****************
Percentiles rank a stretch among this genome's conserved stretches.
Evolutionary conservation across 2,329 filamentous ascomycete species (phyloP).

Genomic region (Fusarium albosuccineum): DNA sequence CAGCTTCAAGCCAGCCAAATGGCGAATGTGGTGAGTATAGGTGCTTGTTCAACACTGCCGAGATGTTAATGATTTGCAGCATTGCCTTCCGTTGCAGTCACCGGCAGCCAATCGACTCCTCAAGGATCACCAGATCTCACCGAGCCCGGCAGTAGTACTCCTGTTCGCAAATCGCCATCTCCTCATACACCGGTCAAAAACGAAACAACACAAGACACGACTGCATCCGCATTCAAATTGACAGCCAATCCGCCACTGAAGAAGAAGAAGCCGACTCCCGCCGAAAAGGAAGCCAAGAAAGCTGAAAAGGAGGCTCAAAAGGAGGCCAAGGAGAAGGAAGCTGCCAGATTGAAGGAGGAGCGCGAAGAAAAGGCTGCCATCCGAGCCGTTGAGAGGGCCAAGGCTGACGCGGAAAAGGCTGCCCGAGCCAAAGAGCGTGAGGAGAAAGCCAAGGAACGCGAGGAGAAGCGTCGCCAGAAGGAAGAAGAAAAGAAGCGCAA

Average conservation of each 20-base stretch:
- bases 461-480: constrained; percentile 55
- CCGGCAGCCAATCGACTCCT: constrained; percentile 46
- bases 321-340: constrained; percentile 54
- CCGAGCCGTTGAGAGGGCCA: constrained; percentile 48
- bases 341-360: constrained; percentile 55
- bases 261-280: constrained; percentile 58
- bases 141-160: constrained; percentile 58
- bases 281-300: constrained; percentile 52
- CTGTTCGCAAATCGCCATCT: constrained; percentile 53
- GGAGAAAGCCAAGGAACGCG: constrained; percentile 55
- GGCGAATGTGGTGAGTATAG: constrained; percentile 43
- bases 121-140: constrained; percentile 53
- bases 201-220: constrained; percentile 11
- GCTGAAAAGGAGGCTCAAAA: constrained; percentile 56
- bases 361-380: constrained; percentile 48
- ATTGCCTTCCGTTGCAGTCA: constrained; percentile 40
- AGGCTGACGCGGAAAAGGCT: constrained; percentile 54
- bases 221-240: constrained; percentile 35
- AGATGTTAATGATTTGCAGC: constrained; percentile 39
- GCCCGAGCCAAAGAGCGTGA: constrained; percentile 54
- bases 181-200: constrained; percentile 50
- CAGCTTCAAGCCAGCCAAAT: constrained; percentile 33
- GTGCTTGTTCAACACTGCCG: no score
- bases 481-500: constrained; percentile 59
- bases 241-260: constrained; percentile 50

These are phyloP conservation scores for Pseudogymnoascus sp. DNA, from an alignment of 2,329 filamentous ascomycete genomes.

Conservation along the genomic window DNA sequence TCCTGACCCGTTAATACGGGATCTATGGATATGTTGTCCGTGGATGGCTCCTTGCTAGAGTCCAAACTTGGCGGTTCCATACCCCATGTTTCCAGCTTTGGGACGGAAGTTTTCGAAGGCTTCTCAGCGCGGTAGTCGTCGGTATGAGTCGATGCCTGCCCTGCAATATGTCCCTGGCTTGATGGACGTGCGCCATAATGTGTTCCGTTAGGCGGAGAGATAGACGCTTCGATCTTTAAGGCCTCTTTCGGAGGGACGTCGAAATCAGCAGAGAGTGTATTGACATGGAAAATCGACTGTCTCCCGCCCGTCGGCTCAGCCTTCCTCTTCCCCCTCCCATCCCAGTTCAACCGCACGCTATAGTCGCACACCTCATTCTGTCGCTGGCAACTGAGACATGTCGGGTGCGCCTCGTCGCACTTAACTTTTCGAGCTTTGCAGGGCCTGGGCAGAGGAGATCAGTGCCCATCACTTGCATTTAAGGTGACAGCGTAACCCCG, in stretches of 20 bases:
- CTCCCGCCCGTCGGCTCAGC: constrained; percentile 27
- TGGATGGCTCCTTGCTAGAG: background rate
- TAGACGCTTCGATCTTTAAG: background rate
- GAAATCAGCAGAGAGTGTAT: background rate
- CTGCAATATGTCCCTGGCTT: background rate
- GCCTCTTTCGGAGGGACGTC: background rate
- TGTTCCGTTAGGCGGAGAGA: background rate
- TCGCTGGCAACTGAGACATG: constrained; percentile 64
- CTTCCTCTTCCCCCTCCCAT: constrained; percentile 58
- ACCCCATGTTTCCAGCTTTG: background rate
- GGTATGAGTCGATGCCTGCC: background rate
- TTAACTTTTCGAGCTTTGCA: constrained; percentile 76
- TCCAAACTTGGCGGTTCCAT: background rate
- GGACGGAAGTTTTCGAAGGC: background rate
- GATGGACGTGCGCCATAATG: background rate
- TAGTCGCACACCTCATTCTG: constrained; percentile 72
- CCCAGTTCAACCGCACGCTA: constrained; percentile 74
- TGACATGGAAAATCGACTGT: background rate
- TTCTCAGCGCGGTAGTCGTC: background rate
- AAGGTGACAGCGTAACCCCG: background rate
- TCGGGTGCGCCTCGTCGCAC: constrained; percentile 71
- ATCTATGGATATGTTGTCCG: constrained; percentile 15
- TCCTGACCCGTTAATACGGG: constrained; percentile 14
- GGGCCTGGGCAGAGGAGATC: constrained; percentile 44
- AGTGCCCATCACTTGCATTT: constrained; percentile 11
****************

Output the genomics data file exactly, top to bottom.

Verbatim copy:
Percentiles rank a stretch among this genome's conserved stretches.
Evolutionary conservation across 2,329 filamentous ascomycete species (phyloP).

Genomic region (Fusarium albosuccineum): DNA sequence CAGCTTCAAGCCAGCCAAATGGCGAATGTGGTGAGTATAGGTGCTTGTTCAACACTGCCGAGATGTTAATGATTTGCAGCATTGCCTTCCGTTGCAGTCACCGGCAGCCAATCGACTCCTCAAGGATCACCAGATCTCACCGAGCCCGGCAGTAGTACTCCTGTTCGCAAATCGCCATCTCCTCATACACCGGTCAAAAACGAAACAACACAAGACACGACTGCATCCGCATTCAAATTGACAGCCAATCCGCCACTGAAGAAGAAGAAGCCGACTCCCGCCGAAAAGGAAGCCAAGAAAGCTGAAAAGGAGGCTCAAAAGGAGGCCAAGGAGAAGGAAGCTGCCAGATTGAAGGAGGAGCGCGAAGAAAAGGCTGCCATCCGAGCCGTTGAGAGGGCCAAGGCTGACGCGGAAAAGGCTGCCCGAGCCAAAGAGCGTGAGGAGAAAGCCAAGGAACGCGAGGAGAAGCGTCGCCAGAAGGAAGAAGAAAAGAAGCGCAA

Average conservation of each 20-base stretch:
- bases 461-480: constrained; percentile 55
- CCGGCAGCCAATCGACTCCT: constrained; percentile 46
- bases 321-340: constrained; percentile 54
- CCGAGCCGTTGAGAGGGCCA: constrained; percentile 48
- bases 341-360: constrained; percentile 55
- bases 261-280: constrained; percentile 58
- bases 141-160: constrained; percentile 58
- bases 281-300: constrained; percentile 52
- CTGTTCGCAAATCGCCATCT: constrained; percentile 53
- GGAGAAAGCCAAGGAACGCG: constrained; percentile 55
- GGCGAATGTGGTGAGTATAG: constrained; percentile 43
- bases 121-140: constrained; percentile 53
- bases 201-220: constrained; percentile 11
- GCTGAAAAGGAGGCTCAAAA: constrained; percentile 56
- bases 361-380: constrained; percentile 48
- ATTGCCTTCCGTTGCAGTCA: constrained; percentile 40
- AGGCTGACGCGGAAAAGGCT: constrained; percentile 54
- bases 221-240: constrained; percentile 35
- AGATGTTAATGATTTGCAGC: constrained; percentile 39
- GCCCGAGCCAAAGAGCGTGA: constrained; percentile 54
- bases 181-200: constrained; percentile 50
- CAGCTTCAAGCCAGCCAAAT: constrained; percentile 33
- GTGCTTGTTCAACACTGCCG: no score
- bases 481-500: constrained; percentile 59
- bases 241-260: constrained; percentile 50

These are phyloP conservation scores for Pseudogymnoascus sp. DNA, from an alignment of 2,329 filamentous ascomycete genomes.

Conservation along the genomic window DNA sequence TCCTGACCCGTTAATACGGGATCTATGGATATGTTGTCCGTGGATGGCTCCTTGCTAGAGTCCAAACTTGGCGGTTCCATACCCCATGTTTCCAGCTTTGGGACGGAAGTTTTCGAAGGCTTCTCAGCGCGGTAGTCGTCGGTATGAGTCGATGCCTGCCCTGCAATATGTCCCTGGCTTGATGGACGTGCGCCATAATGTGTTCCGTTAGGCGGAGAGATAGACGCTTCGATCTTTAAGGCCTCTTTCGGAGGGACGTCGAAATCAGCAGAGAGTGTATTGACATGGAAAATCGACTGTCTCCCGCCCGTCGGCTCAGCCTTCCTCTTCCCCCTCCCATCCCAGTTCAACCGCACGCTATAGTCGCACACCTCATTCTGTCGCTGGCAACTGAGACATGTCGGGTGCGCCTCGTCGCACTTAACTTTTCGAGCTTTGCAGGGCCTGGGCAGAGGAGATCAGTGCCCATCACTTGCATTTAAGGTGACAGCGTAACCCCG, in stretches of 20 bases:
- CTCCCGCCCGTCGGCTCAGC: constrained; percentile 27
- TGGATGGCTCCTTGCTAGAG: background rate
- TAGACGCTTCGATCTTTAAG: background rate
- GAAATCAGCAGAGAGTGTAT: background rate
- CTGCAATATGTCCCTGGCTT: background rate
- GCCTCTTTCGGAGGGACGTC: background rate
- TGTTCCGTTAGGCGGAGAGA: background rate
- TCGCTGGCAACTGAGACATG: constrained; percentile 64
- CTTCCTCTTCCCCCTCCCAT: constrained; percentile 58
- ACCCCATGTTTCCAGCTTTG: background rate
- GGTATGAGTCGATGCCTGCC: background rate
- TTAACTTTTCGAGCTTTGCA: constrained; percentile 76
- TCCAAACTTGGCGGTTCCAT: background rate
- GGACGGAAGTTTTCGAAGGC: background rate
- GATGGACGTGCGCCATAATG: background rate
- TAGTCGCACACCTCATTCTG: constrained; percentile 72
- CCCAGTTCAACCGCACGCTA: constrained; percentile 74
- TGACATGGAAAATCGACTGT: background rate
- TTCTCAGCGCGGTAGTCGTC: background rate
- AAGGTGACAGCGTAACCCCG: background rate
- TCGGGTGCGCCTCGTCGCAC: constrained; percentile 71
- ATCTATGGATATGTTGTCCG: constrained; percentile 15
- TCCTGACCCGTTAATACGGG: constrained; percentile 14
- GGGCCTGGGCAGAGGAGATC: constrained; percentile 44
- AGTGCCCATCACTTGCATTT: constrained; percentile 11